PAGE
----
Sacraments: The Eucharist

Optional Lectio Divina Prayer

  1. Read Luke 22:14–23.
  2. Meditate on the words.
  3. Speak to Christ about this passage.
  4. Rest and listen in God’s presence.
  5. Discuss together.

The Chinese authorities burst into the church. The commander ordered the soldiers to tear down the tabernacle from the sanctuary. (1)

They opened the tabernacle and scattered the consecrated hosts across the floor. The men trampled on the Eucharist, while the commander sneered at the crowd: “Do you still believe in those fairytales your priest told you?” (2)

The soldiers arrested the priest and locked him in a metal bunker inside the church. Trapped, he peered out through a small slit, watching as he saw his people forced outside. He could see the Eucharistic hosts left desecrated on the church floor.

For days, the church remained totally silent. Guards were posted around the church, and no one was allowed to enter. But one day, the priest looked through the slit in the bunker where he was confined and saw someone sneaking into the church. It was a young girl, 13 years old, kneeling in prayer, crawling on her hands and knees toward the hosts on the floor. She bent down and received a single host on the tongue, prayed for a while, and then left.

The next day, the little girl returned, taking one more host. She did this daily, receiving one host at a time. For a month, she entered the church each day, risking being caught by the authorities. Finally, only one host remained. She entered the church again to receive it. She made her prayers as usual, but shortly after she leaned down and received Jesus for the last time, she made a slight noise. The guard heard her, and the church doors burst open behind her. The priest heard a shot and saw the body of the young girl fall to the floor.

She died as a martyr, giving her life for Jesus in the Holy Eucharist. As he pondered the little girl’s witness, that same soldier was struck to the heart; inspired by her faith, he later came and let the priest free from the bunker. The soldier told the priest, “If in every city there were one such girl as this one, there would not be a soldier left who would fight for Communism.” (3)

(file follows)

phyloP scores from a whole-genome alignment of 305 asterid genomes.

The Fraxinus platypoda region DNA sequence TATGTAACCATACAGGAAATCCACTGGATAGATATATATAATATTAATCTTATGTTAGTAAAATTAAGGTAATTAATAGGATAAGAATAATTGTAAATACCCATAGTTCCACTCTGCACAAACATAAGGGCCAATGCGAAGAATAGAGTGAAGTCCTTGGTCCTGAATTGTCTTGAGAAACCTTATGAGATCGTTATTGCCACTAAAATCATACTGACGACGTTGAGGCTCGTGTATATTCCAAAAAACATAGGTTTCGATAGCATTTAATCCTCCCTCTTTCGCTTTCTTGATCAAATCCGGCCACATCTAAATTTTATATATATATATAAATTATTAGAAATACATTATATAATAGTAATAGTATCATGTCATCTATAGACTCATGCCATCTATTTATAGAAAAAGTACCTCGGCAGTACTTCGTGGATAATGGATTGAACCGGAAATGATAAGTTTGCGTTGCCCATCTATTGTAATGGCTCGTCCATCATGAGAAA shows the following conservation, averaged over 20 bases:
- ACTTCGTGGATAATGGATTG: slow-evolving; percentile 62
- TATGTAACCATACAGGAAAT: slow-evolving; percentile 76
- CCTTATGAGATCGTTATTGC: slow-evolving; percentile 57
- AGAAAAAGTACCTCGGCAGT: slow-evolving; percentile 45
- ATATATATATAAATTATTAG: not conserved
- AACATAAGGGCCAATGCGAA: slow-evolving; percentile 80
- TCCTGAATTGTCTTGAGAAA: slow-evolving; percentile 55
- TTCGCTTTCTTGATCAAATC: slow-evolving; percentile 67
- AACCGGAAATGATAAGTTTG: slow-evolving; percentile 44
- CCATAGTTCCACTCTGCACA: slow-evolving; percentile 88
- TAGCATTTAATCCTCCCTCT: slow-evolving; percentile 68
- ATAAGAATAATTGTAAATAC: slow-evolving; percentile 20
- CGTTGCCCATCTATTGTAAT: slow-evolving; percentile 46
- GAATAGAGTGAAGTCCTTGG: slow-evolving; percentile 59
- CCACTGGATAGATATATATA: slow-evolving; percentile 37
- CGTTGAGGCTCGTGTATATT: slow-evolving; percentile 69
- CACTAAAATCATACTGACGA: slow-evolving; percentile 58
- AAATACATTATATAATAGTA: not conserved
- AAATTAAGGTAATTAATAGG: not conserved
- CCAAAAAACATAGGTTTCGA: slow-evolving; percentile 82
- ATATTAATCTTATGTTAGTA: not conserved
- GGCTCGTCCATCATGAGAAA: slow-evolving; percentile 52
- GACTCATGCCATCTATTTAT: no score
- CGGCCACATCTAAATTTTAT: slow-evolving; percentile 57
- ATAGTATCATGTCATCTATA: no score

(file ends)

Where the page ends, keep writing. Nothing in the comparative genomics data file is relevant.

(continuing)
Discuss: Does this story change your perception of what it means to be devoted to Jesus in the Eucharist? How so?


What this little girl did makes no sense at all if the Eucharist is just a piece of bread. But she saw something more in those consecrated hosts. This was not bread. She understood the real presence of Jesus in the Eucharist — the fact that the bread and wine at Mass are changed into Christ’s Body and Blood. And it was this truth that drove her to risk her life to protect Jesus in the Eucharist from further desecration.

But where do Catholics get this idea of the real presence? If you had to explain the Catholic belief in the Eucharist to someone else, could you do it? Could you explain how something that looks, feels and tastes like bread and wine is really Jesus’ Body and Blood? And where in the Bible does Jesus ever teach about such a mysterious doctrine as this? Whether you’ve heard this teaching long ago or this is a new concept to you, this mystery of the Eucharist is so central that we can never ponder its awesome reality enough — lest we become the kind of people who take for granted the greatest gift Jesus left us before he died.

The Eucharist is the source and summit of the Christian life.

CCC 1324

First, let’s make sure we clearly understand the doctrine itself. Since the time of the Apostles, Christians have believed that the bread and wine at Mass are changed into Christ’s Body and Blood. But this is not a chemical change. If you put the consecrated host under a microscope, you would see all the chemical properties of bread. But Catholics for 2,000 years have believed what that young girl in China believed and died for: that, during the Last Supper on the night before he died, Jesus took bread and said “This is my body…” — and underneath those outward, sensible appearances of bread is the very Body, Blood, Soul and Divinity of Christ.

Second, we need to grasp clearly the biblical foundations for the Eucharist. While many Scriptural passages shed light on this mystery, there’s one in particular that gives the richest insights. Let’s look at chapter 6 of John’s Gospel, where Jesus delivers his clearest teaching about the Eucharist.

Although many non-Catholic Christians think of the Eucharist in a purely symbolic way — that the Eucharist is just a symbol of Jesus’ Body and Blood or a sacred reminder of Christ — Jesus tells the crowds something different in this scene from John. He says that he is the true Bread of Life and that they must eat his flesh and drink his blood if they want to have eternal life. That’s strong language. And it’s clear he’s not speaking merely in a figurative or metaphorical way: He’s speaking literally. He really wants us to partake of his Body and Blood.